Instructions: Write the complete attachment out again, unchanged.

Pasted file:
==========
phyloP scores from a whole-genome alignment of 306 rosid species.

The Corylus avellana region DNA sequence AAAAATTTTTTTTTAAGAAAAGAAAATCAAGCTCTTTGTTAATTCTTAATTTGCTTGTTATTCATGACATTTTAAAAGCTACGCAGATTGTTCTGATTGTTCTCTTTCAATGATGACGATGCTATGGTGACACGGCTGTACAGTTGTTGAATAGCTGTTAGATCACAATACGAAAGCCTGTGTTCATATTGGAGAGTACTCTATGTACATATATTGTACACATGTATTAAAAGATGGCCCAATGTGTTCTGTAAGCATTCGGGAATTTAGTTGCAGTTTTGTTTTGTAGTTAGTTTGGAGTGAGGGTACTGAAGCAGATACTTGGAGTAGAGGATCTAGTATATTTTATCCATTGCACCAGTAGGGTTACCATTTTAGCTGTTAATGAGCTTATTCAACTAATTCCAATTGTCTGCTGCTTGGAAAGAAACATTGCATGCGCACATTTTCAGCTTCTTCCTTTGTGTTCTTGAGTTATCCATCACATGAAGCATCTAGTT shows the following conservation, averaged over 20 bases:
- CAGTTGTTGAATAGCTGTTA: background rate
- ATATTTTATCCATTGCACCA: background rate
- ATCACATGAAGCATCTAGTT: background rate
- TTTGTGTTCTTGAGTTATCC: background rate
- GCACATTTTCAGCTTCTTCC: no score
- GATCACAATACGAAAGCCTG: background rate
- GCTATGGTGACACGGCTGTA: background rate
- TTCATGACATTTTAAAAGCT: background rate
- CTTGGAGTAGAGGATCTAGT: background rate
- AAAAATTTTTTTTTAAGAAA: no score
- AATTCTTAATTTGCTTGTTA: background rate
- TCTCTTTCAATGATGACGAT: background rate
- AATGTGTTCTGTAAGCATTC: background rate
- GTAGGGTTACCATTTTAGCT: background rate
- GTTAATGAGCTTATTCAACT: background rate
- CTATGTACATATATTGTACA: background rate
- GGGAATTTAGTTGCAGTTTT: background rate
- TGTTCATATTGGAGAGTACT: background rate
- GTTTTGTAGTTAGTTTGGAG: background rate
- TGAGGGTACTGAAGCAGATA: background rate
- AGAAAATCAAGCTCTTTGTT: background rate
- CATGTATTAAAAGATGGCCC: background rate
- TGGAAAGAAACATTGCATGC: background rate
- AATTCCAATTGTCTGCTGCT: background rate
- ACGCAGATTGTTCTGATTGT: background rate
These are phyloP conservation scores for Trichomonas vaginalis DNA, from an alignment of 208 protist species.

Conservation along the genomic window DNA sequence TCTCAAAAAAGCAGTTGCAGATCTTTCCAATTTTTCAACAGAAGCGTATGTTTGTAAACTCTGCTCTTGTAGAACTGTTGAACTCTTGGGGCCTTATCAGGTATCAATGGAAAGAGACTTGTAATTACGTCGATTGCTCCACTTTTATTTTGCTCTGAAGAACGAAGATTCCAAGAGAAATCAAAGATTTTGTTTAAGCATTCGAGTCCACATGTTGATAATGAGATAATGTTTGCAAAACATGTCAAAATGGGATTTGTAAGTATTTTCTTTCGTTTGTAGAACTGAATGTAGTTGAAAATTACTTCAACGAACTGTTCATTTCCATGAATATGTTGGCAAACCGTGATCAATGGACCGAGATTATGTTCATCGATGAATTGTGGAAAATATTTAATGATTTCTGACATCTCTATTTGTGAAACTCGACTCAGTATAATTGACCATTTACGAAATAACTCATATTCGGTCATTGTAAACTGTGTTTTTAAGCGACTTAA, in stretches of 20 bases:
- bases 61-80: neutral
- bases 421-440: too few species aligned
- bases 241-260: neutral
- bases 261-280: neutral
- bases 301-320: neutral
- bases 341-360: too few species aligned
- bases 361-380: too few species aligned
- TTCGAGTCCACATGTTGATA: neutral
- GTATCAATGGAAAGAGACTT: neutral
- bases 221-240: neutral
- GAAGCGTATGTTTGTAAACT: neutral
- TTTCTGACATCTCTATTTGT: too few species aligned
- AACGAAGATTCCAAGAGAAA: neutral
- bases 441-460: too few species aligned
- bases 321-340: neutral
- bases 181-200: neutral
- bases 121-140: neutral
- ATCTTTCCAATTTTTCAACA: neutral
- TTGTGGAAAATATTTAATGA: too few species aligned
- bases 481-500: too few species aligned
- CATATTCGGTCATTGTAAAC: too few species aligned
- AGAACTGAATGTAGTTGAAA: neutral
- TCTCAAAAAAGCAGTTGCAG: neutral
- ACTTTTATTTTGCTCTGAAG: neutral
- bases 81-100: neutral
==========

phyloP scores from a whole-genome alignment of 306 rosid species.

The Corylus avellana region DNA sequence AAAAATTTTTTTTTAAGAAAAGAAAATCAAGCTCTTTGTTAATTCTTAATTTGCTTGTTATTCATGACATTTTAAAAGCTACGCAGATTGTTCTGATTGTTCTCTTTCAATGATGACGATGCTATGGTGACACGGCTGTACAGTTGTTGAATAGCTGTTAGATCACAATACGAAAGCCTGTGTTCATATTGGAGAGTACTCTATGTACATATATTGTACACATGTATTAAAAGATGGCCCAATGTGTTCTGTAAGCATTCGGGAATTTAGTTGCAGTTTTGTTTTGTAGTTAGTTTGGAGTGAGGGTACTGAAGCAGATACTTGGAGTAGAGGATCTAGTATATTTTATCCATTGCACCAGTAGGGTTACCATTTTAGCTGTTAATGAGCTTATTCAACTAATTCCAATTGTCTGCTGCTTGGAAAGAAACATTGCATGCGCACATTTTCAGCTTCTTCCTTTGTGTTCTTGAGTTATCCATCACATGAAGCATCTAGTT shows the following conservation, averaged over 20 bases:
- CAGTTGTTGAATAGCTGTTA: background rate
- ATATTTTATCCATTGCACCA: background rate
- ATCACATGAAGCATCTAGTT: background rate
- TTTGTGTTCTTGAGTTATCC: background rate
- GCACATTTTCAGCTTCTTCC: no score
- GATCACAATACGAAAGCCTG: background rate
- GCTATGGTGACACGGCTGTA: background rate
- TTCATGACATTTTAAAAGCT: background rate
- CTTGGAGTAGAGGATCTAGT: background rate
- AAAAATTTTTTTTTAAGAAA: no score
- AATTCTTAATTTGCTTGTTA: background rate
- TCTCTTTCAATGATGACGAT: background rate
- AATGTGTTCTGTAAGCATTC: background rate
- GTAGGGTTACCATTTTAGCT: background rate
- GTTAATGAGCTTATTCAACT: background rate
- CTATGTACATATATTGTACA: background rate
- GGGAATTTAGTTGCAGTTTT: background rate
- TGTTCATATTGGAGAGTACT: background rate
- GTTTTGTAGTTAGTTTGGAG: background rate
- TGAGGGTACTGAAGCAGATA: background rate
- AGAAAATCAAGCTCTTTGTT: background rate
- CATGTATTAAAAGATGGCCC: background rate
- TGGAAAGAAACATTGCATGC: background rate
- AATTCCAATTGTCTGCTGCT: background rate
- ACGCAGATTGTTCTGATTGT: background rate
These are phyloP conservation scores for Trichomonas vaginalis DNA, from an alignment of 208 protist species.

Conservation along the genomic window DNA sequence TCTCAAAAAAGCAGTTGCAGATCTTTCCAATTTTTCAACAGAAGCGTATGTTTGTAAACTCTGCTCTTGTAGAACTGTTGAACTCTTGGGGCCTTATCAGGTATCAATGGAAAGAGACTTGTAATTACGTCGATTGCTCCACTTTTATTTTGCTCTGAAGAACGAAGATTCCAAGAGAAATCAAAGATTTTGTTTAAGCATTCGAGTCCACATGTTGATAATGAGATAATGTTTGCAAAACATGTCAAAATGGGATTTGTAAGTATTTTCTTTCGTTTGTAGAACTGAATGTAGTTGAAAATTACTTCAACGAACTGTTCATTTCCATGAATATGTTGGCAAACCGTGATCAATGGACCGAGATTATGTTCATCGATGAATTGTGGAAAATATTTAATGATTTCTGACATCTCTATTTGTGAAACTCGACTCAGTATAATTGACCATTTACGAAATAACTCATATTCGGTCATTGTAAACTGTGTTTTTAAGCGACTTAA, in stretches of 20 bases:
- bases 61-80: neutral
- bases 421-440: too few species aligned
- bases 241-260: neutral
- bases 261-280: neutral
- bases 301-320: neutral
- bases 341-360: too few species aligned
- bases 361-380: too few species aligned
- TTCGAGTCCACATGTTGATA: neutral
- GTATCAATGGAAAGAGACTT: neutral
- bases 221-240: neutral
- GAAGCGTATGTTTGTAAACT: neutral
- TTTCTGACATCTCTATTTGT: too few species aligned
- AACGAAGATTCCAAGAGAAA: neutral
- bases 441-460: too few species aligned
- bases 321-340: neutral
- bases 181-200: neutral
- bases 121-140: neutral
- ATCTTTCCAATTTTTCAACA: neutral
- TTGTGGAAAATATTTAATGA: too few species aligned
- bases 481-500: too few species aligned
- CATATTCGGTCATTGTAAAC: too few species aligned
- AGAACTGAATGTAGTTGAAA: neutral
- TCTCAAAAAAGCAGTTGCAG: neutral
- ACTTTTATTTTGCTCTGAAG: neutral
- bases 81-100: neutral